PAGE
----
Election Day is almost upon us. The final Gallup generic ballot poll shows that Republicans are poised for a historic win, going into the vote with a whopping and unprecedented 15-point advantage over the Democrats.
Gallup’s historical model suggests that a party needs at least a two-point advantage in the national House vote to win a majority of the 435 seats. The Republicans’ current likely voter margin suggests that this scenario is highly probable, making the question of interest this election not whether the GOP will win the majority, but by how much. Taking Gallup’s final survey’s margin of error into account, the historical model predicts that the Republicans could gain anywhere from 60 seats on up, with gains well beyond that possible.
It should be noted, however, that this year’s 15-point gap in favor of the Republican candidates among likely voters is unprecedented in Gallup polling and could result in the largest Republican margin in House voting in several generations. This means that seat projections have moved into uncharted territory, in which past relationships between the national two-party vote and the number of seats won may not be maintained.
Yes, you read that right — Gallup has the GOP’s House floor at about 60. That’s been near my ceiling for them for several weeks now: I’ve been projecting a GOP pickup in the House of 60-64, with a Senate pickup that leaves the Democrats in the majority by a seat or two.
All of that said, now is not the time for complacency. The cliche that “all politics is local” remains true, and an election shenanigan here or there could be enough to flip a seat, and if there are enough of those, they could influence either the final balance of power in the House or, in some ways more importantly, the balance of power in state Houses and Assemblies.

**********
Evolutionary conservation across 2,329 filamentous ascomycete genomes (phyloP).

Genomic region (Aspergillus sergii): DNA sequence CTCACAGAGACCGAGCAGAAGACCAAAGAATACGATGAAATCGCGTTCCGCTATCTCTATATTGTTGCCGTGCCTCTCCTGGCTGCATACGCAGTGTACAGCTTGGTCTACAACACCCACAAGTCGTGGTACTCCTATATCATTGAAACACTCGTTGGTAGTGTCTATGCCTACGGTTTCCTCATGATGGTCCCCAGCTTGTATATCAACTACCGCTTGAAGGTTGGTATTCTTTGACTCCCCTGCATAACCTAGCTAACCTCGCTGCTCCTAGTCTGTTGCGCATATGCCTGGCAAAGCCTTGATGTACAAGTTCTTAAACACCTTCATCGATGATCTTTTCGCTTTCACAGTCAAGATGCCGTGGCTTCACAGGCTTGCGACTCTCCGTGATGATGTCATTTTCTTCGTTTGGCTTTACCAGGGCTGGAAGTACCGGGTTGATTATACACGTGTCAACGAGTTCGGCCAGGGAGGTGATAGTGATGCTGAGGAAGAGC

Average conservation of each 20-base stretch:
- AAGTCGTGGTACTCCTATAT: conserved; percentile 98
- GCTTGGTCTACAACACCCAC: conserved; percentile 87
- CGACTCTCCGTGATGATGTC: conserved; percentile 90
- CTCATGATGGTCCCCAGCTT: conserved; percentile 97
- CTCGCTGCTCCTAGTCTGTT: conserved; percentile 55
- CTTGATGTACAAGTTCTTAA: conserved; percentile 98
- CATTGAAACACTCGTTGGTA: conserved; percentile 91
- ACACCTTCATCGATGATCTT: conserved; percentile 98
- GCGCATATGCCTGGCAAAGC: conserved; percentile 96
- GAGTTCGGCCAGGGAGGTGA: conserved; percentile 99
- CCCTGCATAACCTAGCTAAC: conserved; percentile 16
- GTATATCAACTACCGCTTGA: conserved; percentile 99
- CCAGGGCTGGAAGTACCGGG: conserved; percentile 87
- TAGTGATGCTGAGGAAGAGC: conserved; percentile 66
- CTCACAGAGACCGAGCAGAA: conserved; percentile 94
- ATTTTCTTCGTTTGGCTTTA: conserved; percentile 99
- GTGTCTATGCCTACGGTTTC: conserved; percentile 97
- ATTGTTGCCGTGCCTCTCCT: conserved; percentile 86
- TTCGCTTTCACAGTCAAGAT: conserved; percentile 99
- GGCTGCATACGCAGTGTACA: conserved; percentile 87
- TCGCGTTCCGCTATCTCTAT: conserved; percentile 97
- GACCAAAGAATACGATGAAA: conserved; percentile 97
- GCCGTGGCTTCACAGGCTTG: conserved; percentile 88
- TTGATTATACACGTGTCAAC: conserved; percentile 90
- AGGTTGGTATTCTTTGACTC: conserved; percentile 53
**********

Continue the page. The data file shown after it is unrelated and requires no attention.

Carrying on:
So if you haven’t voted yet, read up on our Voter Fraud Watch page and our Primer to know what to watch for, and if you own a smart phone, go to American Majority’s web site and download their Voter Fraud app. They have versions for iPhone and Droid. When I spoke with AM’s Drew Ryun about the app last week, he said they had already had 13,000 downloads. The app will help you capture any questionable behavior or events that you see at the polls, and will help you report them as well. We will be monitoring AM’s reporting web site throughout the day on Tuesday and will be watching to highlight cases around the country.
If you don’t have a smart phone, just make sure to take a digital camera with you to the polls, and if you see something untoward, capture all that you can about it and report it to the proper local authorities and let us know about it.
Update: Among the allegations of election misconduct are the accusations of “intimidation” by King Street Patriot and True the Vote poll watchers in Harris County. As Rhymes with Right explains, though, the poll watchers in question are acting within state law.